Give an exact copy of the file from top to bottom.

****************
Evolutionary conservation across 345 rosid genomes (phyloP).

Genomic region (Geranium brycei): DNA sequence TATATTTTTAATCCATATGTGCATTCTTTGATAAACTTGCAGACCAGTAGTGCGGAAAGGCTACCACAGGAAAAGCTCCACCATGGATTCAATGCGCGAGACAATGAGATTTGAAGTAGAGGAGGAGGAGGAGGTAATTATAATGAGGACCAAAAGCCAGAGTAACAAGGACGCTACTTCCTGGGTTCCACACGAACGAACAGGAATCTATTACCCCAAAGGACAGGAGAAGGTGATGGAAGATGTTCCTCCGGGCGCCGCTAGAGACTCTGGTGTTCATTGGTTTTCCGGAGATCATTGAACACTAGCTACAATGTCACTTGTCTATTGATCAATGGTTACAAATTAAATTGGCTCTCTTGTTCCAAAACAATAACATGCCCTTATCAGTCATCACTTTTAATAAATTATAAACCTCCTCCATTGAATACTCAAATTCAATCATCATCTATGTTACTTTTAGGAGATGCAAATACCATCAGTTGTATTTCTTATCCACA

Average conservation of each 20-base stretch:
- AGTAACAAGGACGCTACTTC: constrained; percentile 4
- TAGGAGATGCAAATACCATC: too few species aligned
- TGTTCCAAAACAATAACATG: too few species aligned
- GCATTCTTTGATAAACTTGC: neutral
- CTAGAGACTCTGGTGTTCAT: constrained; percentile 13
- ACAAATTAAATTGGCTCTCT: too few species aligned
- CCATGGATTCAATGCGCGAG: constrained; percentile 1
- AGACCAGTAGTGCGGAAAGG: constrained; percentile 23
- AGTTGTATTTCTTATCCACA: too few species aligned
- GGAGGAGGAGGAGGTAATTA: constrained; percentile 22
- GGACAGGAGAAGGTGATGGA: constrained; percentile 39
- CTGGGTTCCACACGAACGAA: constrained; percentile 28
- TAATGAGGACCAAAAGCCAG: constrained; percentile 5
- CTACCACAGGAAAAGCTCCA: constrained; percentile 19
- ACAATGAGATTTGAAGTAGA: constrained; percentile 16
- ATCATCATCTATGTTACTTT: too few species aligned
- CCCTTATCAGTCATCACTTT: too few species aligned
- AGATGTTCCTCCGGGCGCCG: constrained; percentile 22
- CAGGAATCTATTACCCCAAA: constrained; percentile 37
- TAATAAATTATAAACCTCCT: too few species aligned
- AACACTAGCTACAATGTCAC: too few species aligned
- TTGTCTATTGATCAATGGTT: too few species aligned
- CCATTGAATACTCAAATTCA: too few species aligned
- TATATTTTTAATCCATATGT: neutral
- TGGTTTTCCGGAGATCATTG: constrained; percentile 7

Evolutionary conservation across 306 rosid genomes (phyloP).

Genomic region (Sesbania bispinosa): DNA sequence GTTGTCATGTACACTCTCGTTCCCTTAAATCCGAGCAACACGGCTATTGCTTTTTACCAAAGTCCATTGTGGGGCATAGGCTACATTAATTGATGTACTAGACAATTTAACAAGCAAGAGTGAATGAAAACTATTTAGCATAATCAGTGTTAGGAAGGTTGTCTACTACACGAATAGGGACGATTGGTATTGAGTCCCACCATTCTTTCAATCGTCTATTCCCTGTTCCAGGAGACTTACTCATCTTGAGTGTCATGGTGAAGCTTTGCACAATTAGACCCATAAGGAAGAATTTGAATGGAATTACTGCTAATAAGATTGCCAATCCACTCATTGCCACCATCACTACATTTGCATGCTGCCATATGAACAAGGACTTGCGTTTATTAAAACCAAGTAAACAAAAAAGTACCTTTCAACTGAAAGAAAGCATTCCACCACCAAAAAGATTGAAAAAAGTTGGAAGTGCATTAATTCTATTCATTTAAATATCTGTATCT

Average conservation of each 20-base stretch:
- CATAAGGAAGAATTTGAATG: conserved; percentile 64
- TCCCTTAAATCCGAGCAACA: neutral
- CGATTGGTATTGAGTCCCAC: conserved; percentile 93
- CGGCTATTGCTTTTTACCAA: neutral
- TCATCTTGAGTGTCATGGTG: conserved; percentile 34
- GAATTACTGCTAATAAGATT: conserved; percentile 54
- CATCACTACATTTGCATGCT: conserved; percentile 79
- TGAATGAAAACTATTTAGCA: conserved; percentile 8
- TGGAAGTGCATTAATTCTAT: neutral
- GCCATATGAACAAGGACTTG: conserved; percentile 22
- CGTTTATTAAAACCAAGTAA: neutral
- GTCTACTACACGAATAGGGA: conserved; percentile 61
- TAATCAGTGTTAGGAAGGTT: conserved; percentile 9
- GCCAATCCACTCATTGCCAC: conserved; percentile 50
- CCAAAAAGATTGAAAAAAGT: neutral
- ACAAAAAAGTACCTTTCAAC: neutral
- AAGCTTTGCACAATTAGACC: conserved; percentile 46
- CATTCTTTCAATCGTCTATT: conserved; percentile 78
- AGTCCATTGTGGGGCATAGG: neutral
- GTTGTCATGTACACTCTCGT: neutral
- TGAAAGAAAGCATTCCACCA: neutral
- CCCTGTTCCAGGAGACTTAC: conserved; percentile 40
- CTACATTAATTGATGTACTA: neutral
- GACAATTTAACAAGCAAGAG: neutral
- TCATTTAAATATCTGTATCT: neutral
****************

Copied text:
Evolutionary conservation across 345 rosid genomes (phyloP).

Genomic region (Geranium brycei): DNA sequence TATATTTTTAATCCATATGTGCATTCTTTGATAAACTTGCAGACCAGTAGTGCGGAAAGGCTACCACAGGAAAAGCTCCACCATGGATTCAATGCGCGAGACAATGAGATTTGAAGTAGAGGAGGAGGAGGAGGTAATTATAATGAGGACCAAAAGCCAGAGTAACAAGGACGCTACTTCCTGGGTTCCACACGAACGAACAGGAATCTATTACCCCAAAGGACAGGAGAAGGTGATGGAAGATGTTCCTCCGGGCGCCGCTAGAGACTCTGGTGTTCATTGGTTTTCCGGAGATCATTGAACACTAGCTACAATGTCACTTGTCTATTGATCAATGGTTACAAATTAAATTGGCTCTCTTGTTCCAAAACAATAACATGCCCTTATCAGTCATCACTTTTAATAAATTATAAACCTCCTCCATTGAATACTCAAATTCAATCATCATCTATGTTACTTTTAGGAGATGCAAATACCATCAGTTGTATTTCTTATCCACA

Average conservation of each 20-base stretch:
- AGTAACAAGGACGCTACTTC: constrained; percentile 4
- TAGGAGATGCAAATACCATC: too few species aligned
- TGTTCCAAAACAATAACATG: too few species aligned
- GCATTCTTTGATAAACTTGC: neutral
- CTAGAGACTCTGGTGTTCAT: constrained; percentile 13
- ACAAATTAAATTGGCTCTCT: too few species aligned
- CCATGGATTCAATGCGCGAG: constrained; percentile 1
- AGACCAGTAGTGCGGAAAGG: constrained; percentile 23
- AGTTGTATTTCTTATCCACA: too few species aligned
- GGAGGAGGAGGAGGTAATTA: constrained; percentile 22
- GGACAGGAGAAGGTGATGGA: constrained; percentile 39
- CTGGGTTCCACACGAACGAA: constrained; percentile 28
- TAATGAGGACCAAAAGCCAG: constrained; percentile 5
- CTACCACAGGAAAAGCTCCA: constrained; percentile 19
- ACAATGAGATTTGAAGTAGA: constrained; percentile 16
- ATCATCATCTATGTTACTTT: too few species aligned
- CCCTTATCAGTCATCACTTT: too few species aligned
- AGATGTTCCTCCGGGCGCCG: constrained; percentile 22
- CAGGAATCTATTACCCCAAA: constrained; percentile 37
- TAATAAATTATAAACCTCCT: too few species aligned
- AACACTAGCTACAATGTCAC: too few species aligned
- TTGTCTATTGATCAATGGTT: too few species aligned
- CCATTGAATACTCAAATTCA: too few species aligned
- TATATTTTTAATCCATATGT: neutral
- TGGTTTTCCGGAGATCATTG: constrained; percentile 7

Evolutionary conservation across 306 rosid genomes (phyloP).

Genomic region (Sesbania bispinosa): DNA sequence GTTGTCATGTACACTCTCGTTCCCTTAAATCCGAGCAACACGGCTATTGCTTTTTACCAAAGTCCATTGTGGGGCATAGGCTACATTAATTGATGTACTAGACAATTTAACAAGCAAGAGTGAATGAAAACTATTTAGCATAATCAGTGTTAGGAAGGTTGTCTACTACACGAATAGGGACGATTGGTATTGAGTCCCACCATTCTTTCAATCGTCTATTCCCTGTTCCAGGAGACTTACTCATCTTGAGTGTCATGGTGAAGCTTTGCACAATTAGACCCATAAGGAAGAATTTGAATGGAATTACTGCTAATAAGATTGCCAATCCACTCATTGCCACCATCACTACATTTGCATGCTGCCATATGAACAAGGACTTGCGTTTATTAAAACCAAGTAAACAAAAAAGTACCTTTCAACTGAAAGAAAGCATTCCACCACCAAAAAGATTGAAAAAAGTTGGAAGTGCATTAATTCTATTCATTTAAATATCTGTATCT

Average conservation of each 20-base stretch:
- CATAAGGAAGAATTTGAATG: conserved; percentile 64
- TCCCTTAAATCCGAGCAACA: neutral
- CGATTGGTATTGAGTCCCAC: conserved; percentile 93
- CGGCTATTGCTTTTTACCAA: neutral
- TCATCTTGAGTGTCATGGTG: conserved; percentile 34
- GAATTACTGCTAATAAGATT: conserved; percentile 54
- CATCACTACATTTGCATGCT: conserved; percentile 79
- TGAATGAAAACTATTTAGCA: conserved; percentile 8
- TGGAAGTGCATTAATTCTAT: neutral
- GCCATATGAACAAGGACTTG: conserved; percentile 22
- CGTTTATTAAAACCAAGTAA: neutral
- GTCTACTACACGAATAGGGA: conserved; percentile 61
- TAATCAGTGTTAGGAAGGTT: conserved; percentile 9
- GCCAATCCACTCATTGCCAC: conserved; percentile 50
- CCAAAAAGATTGAAAAAAGT: neutral
- ACAAAAAAGTACCTTTCAAC: neutral
- AAGCTTTGCACAATTAGACC: conserved; percentile 46
- CATTCTTTCAATCGTCTATT: conserved; percentile 78
- AGTCCATTGTGGGGCATAGG: neutral
- GTTGTCATGTACACTCTCGT: neutral
- TGAAAGAAAGCATTCCACCA: neutral
- CCCTGTTCCAGGAGACTTAC: conserved; percentile 40
- CTACATTAATTGATGTACTA: neutral
- GACAATTTAACAAGCAAGAG: neutral
- TCATTTAAATATCTGTATCT: neutral